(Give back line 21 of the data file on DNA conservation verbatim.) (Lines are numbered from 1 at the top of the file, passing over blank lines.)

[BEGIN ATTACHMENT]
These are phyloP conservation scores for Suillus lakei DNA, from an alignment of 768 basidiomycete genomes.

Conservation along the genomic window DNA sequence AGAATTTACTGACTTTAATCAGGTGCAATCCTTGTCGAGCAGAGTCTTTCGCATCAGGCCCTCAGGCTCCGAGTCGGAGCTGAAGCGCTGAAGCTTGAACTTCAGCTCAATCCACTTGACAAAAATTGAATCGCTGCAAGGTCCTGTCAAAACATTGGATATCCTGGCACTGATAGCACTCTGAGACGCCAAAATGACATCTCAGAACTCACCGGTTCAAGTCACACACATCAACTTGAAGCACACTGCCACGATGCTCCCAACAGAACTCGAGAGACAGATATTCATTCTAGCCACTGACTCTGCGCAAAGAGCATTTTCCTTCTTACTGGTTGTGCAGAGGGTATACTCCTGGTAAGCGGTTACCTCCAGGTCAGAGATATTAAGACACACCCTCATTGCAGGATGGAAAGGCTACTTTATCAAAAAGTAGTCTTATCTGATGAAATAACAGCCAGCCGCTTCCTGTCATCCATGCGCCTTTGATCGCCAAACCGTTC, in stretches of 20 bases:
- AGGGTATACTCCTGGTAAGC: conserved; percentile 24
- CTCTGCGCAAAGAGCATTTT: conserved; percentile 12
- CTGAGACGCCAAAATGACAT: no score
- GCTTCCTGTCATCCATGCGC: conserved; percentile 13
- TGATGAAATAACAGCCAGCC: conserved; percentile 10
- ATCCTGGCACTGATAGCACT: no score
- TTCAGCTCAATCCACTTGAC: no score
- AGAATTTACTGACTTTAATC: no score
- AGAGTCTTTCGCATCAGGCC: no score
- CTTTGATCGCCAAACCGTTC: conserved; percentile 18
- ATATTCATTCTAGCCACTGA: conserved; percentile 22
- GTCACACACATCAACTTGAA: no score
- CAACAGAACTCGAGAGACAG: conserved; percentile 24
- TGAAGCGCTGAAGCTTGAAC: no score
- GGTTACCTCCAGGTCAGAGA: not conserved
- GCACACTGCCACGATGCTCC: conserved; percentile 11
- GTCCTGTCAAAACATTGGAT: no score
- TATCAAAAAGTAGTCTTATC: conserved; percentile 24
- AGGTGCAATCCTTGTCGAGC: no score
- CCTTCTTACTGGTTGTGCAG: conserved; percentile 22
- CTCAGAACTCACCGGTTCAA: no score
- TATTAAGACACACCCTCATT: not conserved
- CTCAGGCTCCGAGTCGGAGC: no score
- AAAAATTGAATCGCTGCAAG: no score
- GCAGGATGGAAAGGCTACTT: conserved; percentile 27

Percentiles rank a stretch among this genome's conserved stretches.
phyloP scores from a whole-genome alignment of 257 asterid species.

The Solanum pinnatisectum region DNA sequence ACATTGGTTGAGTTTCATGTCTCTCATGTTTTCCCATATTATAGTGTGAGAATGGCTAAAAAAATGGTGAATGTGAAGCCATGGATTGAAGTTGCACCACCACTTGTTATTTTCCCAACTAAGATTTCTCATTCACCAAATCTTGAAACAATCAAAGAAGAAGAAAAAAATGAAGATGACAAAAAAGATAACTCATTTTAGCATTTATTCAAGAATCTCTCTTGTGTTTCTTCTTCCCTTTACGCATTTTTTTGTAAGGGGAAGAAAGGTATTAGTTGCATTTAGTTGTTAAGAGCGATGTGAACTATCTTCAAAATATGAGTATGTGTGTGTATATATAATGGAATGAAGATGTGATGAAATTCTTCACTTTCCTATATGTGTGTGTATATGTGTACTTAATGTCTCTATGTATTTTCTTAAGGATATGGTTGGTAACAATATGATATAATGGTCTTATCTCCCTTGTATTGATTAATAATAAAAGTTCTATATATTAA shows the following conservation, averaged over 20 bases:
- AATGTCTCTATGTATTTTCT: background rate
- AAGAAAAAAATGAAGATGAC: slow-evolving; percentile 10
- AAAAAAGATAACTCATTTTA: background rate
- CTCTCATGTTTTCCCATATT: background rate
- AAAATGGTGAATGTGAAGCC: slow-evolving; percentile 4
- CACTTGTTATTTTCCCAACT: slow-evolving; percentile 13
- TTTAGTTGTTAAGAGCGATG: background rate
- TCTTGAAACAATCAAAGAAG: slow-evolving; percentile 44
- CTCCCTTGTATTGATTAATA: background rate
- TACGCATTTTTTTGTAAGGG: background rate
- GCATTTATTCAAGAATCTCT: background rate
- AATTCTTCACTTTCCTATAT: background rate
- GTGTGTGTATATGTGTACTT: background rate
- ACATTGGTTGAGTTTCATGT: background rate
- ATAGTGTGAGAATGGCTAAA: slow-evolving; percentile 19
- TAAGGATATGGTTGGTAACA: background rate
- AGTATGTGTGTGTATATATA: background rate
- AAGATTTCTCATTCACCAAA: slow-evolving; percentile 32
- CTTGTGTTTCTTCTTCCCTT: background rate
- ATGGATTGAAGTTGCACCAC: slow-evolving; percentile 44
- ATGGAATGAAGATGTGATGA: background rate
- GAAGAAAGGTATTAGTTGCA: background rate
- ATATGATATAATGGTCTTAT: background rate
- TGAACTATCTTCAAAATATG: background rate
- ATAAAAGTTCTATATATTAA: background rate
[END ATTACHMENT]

- AGGTGCAATCCTTGTCGAGC: no score